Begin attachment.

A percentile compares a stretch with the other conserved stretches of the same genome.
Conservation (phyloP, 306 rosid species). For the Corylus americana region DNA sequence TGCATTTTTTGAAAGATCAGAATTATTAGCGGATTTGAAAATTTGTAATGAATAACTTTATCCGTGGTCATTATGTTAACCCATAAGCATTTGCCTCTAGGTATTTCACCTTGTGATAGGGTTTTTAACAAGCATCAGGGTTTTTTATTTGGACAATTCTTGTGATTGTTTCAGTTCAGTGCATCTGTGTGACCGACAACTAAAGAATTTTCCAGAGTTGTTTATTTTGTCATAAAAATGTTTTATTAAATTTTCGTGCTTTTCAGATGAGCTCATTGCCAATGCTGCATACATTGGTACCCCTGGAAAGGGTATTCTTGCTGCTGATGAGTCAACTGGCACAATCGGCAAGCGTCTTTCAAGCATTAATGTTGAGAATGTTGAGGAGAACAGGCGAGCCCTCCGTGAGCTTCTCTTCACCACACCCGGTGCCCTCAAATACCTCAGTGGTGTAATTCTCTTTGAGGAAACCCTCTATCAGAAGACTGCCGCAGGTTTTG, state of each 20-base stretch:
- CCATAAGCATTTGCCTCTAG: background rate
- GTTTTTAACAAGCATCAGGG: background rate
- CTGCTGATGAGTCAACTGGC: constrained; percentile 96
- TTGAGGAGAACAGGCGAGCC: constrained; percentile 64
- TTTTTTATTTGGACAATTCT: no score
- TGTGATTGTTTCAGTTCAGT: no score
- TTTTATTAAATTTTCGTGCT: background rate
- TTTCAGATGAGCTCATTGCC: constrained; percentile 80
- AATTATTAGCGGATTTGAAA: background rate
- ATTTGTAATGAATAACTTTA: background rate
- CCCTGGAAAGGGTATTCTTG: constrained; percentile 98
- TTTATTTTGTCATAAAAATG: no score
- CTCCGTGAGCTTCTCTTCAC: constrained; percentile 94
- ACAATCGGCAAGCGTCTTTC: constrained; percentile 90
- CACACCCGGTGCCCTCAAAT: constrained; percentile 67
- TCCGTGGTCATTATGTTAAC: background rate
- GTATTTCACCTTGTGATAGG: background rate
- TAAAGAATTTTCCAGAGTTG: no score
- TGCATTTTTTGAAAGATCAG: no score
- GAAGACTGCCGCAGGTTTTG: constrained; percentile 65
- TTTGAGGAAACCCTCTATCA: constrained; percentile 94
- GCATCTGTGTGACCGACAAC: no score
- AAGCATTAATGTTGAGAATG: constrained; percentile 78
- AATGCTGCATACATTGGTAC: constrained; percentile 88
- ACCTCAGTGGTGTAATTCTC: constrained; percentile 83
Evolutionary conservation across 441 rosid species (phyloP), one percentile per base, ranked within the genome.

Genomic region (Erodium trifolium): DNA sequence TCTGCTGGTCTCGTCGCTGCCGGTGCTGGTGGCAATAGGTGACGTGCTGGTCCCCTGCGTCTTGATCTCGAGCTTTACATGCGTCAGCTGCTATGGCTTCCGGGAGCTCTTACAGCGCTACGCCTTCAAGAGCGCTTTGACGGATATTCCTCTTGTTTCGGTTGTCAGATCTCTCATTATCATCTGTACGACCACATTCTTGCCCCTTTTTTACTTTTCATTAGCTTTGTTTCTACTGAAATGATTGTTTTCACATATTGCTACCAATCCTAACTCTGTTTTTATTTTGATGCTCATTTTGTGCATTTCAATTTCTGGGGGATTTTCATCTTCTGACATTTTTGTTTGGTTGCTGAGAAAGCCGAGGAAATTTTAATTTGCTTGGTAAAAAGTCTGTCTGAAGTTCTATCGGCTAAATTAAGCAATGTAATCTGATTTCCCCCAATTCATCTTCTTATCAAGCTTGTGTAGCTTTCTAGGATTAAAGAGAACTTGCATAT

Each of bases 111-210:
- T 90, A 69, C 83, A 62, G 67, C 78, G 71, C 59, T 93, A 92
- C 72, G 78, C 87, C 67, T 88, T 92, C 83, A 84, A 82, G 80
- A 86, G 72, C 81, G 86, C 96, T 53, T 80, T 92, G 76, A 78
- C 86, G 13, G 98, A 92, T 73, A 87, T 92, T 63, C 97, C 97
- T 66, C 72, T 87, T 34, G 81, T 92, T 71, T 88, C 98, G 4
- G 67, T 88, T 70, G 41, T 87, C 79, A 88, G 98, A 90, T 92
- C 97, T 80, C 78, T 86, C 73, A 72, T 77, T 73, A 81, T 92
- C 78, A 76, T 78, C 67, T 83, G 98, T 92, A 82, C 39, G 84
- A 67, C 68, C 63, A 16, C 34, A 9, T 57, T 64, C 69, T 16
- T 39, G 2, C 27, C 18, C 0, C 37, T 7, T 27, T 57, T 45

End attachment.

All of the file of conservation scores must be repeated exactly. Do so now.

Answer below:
A percentile compares a stretch with the other conserved stretches of the same genome.
Conservation (phyloP, 306 rosid species). For the Corylus americana region DNA sequence TGCATTTTTTGAAAGATCAGAATTATTAGCGGATTTGAAAATTTGTAATGAATAACTTTATCCGTGGTCATTATGTTAACCCATAAGCATTTGCCTCTAGGTATTTCACCTTGTGATAGGGTTTTTAACAAGCATCAGGGTTTTTTATTTGGACAATTCTTGTGATTGTTTCAGTTCAGTGCATCTGTGTGACCGACAACTAAAGAATTTTCCAGAGTTGTTTATTTTGTCATAAAAATGTTTTATTAAATTTTCGTGCTTTTCAGATGAGCTCATTGCCAATGCTGCATACATTGGTACCCCTGGAAAGGGTATTCTTGCTGCTGATGAGTCAACTGGCACAATCGGCAAGCGTCTTTCAAGCATTAATGTTGAGAATGTTGAGGAGAACAGGCGAGCCCTCCGTGAGCTTCTCTTCACCACACCCGGTGCCCTCAAATACCTCAGTGGTGTAATTCTCTTTGAGGAAACCCTCTATCAGAAGACTGCCGCAGGTTTTG, state of each 20-base stretch:
- CCATAAGCATTTGCCTCTAG: background rate
- GTTTTTAACAAGCATCAGGG: background rate
- CTGCTGATGAGTCAACTGGC: constrained; percentile 96
- TTGAGGAGAACAGGCGAGCC: constrained; percentile 64
- TTTTTTATTTGGACAATTCT: no score
- TGTGATTGTTTCAGTTCAGT: no score
- TTTTATTAAATTTTCGTGCT: background rate
- TTTCAGATGAGCTCATTGCC: constrained; percentile 80
- AATTATTAGCGGATTTGAAA: background rate
- ATTTGTAATGAATAACTTTA: background rate
- CCCTGGAAAGGGTATTCTTG: constrained; percentile 98
- TTTATTTTGTCATAAAAATG: no score
- CTCCGTGAGCTTCTCTTCAC: constrained; percentile 94
- ACAATCGGCAAGCGTCTTTC: constrained; percentile 90
- CACACCCGGTGCCCTCAAAT: constrained; percentile 67
- TCCGTGGTCATTATGTTAAC: background rate
- GTATTTCACCTTGTGATAGG: background rate
- TAAAGAATTTTCCAGAGTTG: no score
- TGCATTTTTTGAAAGATCAG: no score
- GAAGACTGCCGCAGGTTTTG: constrained; percentile 65
- TTTGAGGAAACCCTCTATCA: constrained; percentile 94
- GCATCTGTGTGACCGACAAC: no score
- AAGCATTAATGTTGAGAATG: constrained; percentile 78
- AATGCTGCATACATTGGTAC: constrained; percentile 88
- ACCTCAGTGGTGTAATTCTC: constrained; percentile 83
Evolutionary conservation across 441 rosid species (phyloP), one percentile per base, ranked within the genome.

Genomic region (Erodium trifolium): DNA sequence TCTGCTGGTCTCGTCGCTGCCGGTGCTGGTGGCAATAGGTGACGTGCTGGTCCCCTGCGTCTTGATCTCGAGCTTTACATGCGTCAGCTGCTATGGCTTCCGGGAGCTCTTACAGCGCTACGCCTTCAAGAGCGCTTTGACGGATATTCCTCTTGTTTCGGTTGTCAGATCTCTCATTATCATCTGTACGACCACATTCTTGCCCCTTTTTTACTTTTCATTAGCTTTGTTTCTACTGAAATGATTGTTTTCACATATTGCTACCAATCCTAACTCTGTTTTTATTTTGATGCTCATTTTGTGCATTTCAATTTCTGGGGGATTTTCATCTTCTGACATTTTTGTTTGGTTGCTGAGAAAGCCGAGGAAATTTTAATTTGCTTGGTAAAAAGTCTGTCTGAAGTTCTATCGGCTAAATTAAGCAATGTAATCTGATTTCCCCCAATTCATCTTCTTATCAAGCTTGTGTAGCTTTCTAGGATTAAAGAGAACTTGCATAT

Each of bases 111-210:
- T 90, A 69, C 83, A 62, G 67, C 78, G 71, C 59, T 93, A 92
- C 72, G 78, C 87, C 67, T 88, T 92, C 83, A 84, A 82, G 80
- A 86, G 72, C 81, G 86, C 96, T 53, T 80, T 92, G 76, A 78
- C 86, G 13, G 98, A 92, T 73, A 87, T 92, T 63, C 97, C 97
- T 66, C 72, T 87, T 34, G 81, T 92, T 71, T 88, C 98, G 4
- G 67, T 88, T 70, G 41, T 87, C 79, A 88, G 98, A 90, T 92
- C 97, T 80, C 78, T 86, C 73, A 72, T 77, T 73, A 81, T 92
- C 78, A 76, T 78, C 67, T 83, G 98, T 92, A 82, C 39, G 84
- A 67, C 68, C 63, A 16, C 34, A 9, T 57, T 64, C 69, T 16
- T 39, G 2, C 27, C 18, C 0, C 37, T 7, T 27, T 57, T 45